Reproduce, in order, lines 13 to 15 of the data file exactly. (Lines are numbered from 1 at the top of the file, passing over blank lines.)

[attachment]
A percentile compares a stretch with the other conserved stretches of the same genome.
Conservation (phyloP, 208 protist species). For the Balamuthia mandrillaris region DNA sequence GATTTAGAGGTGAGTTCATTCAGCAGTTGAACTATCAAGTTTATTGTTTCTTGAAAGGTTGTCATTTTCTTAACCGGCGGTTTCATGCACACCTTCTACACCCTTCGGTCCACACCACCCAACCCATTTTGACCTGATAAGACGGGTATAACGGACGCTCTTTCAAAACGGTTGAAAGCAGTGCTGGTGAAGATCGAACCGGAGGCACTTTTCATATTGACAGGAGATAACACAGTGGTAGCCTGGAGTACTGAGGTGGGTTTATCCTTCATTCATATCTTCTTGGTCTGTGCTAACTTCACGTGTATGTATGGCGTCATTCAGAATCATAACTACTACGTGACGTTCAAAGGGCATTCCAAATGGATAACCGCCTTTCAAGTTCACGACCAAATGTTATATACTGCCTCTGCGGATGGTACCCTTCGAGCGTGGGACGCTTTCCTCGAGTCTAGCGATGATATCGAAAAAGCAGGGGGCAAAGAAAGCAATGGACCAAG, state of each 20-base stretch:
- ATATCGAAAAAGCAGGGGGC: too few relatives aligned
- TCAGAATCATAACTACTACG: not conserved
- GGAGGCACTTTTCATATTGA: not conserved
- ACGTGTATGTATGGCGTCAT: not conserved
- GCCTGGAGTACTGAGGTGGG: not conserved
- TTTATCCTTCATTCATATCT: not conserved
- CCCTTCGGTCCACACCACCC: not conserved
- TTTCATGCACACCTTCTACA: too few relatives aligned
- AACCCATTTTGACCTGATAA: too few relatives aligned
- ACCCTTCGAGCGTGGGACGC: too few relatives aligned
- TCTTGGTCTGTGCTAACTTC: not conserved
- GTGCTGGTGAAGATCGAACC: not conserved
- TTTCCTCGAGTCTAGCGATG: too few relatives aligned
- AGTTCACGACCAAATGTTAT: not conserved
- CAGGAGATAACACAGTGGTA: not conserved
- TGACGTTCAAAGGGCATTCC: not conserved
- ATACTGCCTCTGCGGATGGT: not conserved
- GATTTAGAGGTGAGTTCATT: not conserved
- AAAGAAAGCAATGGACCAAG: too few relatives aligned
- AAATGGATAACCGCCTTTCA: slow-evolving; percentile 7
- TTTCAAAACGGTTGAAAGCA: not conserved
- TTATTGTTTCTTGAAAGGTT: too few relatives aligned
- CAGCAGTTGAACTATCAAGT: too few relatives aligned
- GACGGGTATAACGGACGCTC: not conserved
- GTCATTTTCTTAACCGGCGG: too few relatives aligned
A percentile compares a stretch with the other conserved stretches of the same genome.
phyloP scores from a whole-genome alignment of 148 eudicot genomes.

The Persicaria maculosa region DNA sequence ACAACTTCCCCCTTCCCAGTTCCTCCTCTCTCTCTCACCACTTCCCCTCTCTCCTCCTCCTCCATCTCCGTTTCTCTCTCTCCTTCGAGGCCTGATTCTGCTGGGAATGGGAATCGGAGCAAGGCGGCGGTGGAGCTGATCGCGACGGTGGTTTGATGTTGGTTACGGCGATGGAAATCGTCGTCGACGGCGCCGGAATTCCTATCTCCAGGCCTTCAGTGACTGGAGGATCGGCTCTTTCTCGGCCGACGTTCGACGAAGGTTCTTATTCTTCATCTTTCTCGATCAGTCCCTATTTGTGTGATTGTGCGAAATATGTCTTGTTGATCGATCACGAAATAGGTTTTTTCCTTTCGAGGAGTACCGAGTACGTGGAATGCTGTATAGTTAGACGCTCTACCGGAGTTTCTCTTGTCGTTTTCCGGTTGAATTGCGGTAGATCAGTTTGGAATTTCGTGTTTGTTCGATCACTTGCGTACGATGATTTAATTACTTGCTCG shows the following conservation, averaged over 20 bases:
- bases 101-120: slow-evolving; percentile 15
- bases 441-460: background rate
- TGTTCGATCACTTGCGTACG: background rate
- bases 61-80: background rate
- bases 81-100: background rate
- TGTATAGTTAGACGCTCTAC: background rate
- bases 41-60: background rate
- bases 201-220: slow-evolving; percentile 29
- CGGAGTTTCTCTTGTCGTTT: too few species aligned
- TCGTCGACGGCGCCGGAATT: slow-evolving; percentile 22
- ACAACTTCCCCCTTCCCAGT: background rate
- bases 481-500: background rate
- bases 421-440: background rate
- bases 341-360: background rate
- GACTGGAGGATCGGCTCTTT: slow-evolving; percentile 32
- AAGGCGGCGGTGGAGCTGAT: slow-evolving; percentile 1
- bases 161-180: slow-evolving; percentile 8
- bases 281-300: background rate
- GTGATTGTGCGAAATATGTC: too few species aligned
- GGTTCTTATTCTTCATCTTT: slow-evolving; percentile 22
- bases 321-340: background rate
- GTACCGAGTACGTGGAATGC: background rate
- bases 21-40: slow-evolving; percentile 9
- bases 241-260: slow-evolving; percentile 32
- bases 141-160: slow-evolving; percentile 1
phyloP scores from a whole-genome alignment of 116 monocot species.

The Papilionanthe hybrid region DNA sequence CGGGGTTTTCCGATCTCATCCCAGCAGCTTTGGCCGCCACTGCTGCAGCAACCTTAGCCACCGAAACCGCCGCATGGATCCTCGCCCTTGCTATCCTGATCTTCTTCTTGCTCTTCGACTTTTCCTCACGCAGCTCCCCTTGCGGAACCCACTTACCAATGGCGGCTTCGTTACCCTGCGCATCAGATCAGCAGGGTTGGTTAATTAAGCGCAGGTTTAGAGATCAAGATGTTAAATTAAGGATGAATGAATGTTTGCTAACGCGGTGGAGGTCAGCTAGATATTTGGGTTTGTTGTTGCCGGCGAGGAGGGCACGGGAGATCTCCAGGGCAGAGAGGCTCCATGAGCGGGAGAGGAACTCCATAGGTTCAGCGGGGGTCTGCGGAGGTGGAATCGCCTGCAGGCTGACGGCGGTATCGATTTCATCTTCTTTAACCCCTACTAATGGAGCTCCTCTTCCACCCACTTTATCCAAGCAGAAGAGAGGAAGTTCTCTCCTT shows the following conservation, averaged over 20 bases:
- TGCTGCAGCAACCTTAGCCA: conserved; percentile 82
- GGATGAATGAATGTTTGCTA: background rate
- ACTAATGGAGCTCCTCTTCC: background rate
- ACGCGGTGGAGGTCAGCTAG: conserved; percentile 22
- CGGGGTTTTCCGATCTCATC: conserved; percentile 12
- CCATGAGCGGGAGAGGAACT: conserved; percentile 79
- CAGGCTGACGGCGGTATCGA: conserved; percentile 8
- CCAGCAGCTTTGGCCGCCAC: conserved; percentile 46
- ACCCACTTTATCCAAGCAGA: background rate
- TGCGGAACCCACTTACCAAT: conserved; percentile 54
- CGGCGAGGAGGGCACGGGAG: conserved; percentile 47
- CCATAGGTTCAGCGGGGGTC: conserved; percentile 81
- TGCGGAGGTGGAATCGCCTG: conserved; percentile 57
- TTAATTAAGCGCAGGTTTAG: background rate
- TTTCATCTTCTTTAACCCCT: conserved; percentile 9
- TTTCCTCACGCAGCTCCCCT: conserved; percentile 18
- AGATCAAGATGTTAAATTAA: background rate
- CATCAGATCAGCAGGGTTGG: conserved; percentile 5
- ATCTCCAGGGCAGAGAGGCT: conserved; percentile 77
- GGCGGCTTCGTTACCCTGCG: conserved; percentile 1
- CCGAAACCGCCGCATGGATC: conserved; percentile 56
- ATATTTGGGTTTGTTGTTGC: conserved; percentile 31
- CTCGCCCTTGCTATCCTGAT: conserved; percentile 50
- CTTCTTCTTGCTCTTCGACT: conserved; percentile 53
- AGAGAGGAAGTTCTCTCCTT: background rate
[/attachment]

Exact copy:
- TCTTGGTCTGTGCTAACTTC: not conserved
- GTGCTGGTGAAGATCGAACC: not conserved
- TTTCCTCGAGTCTAGCGATG: too few relatives aligned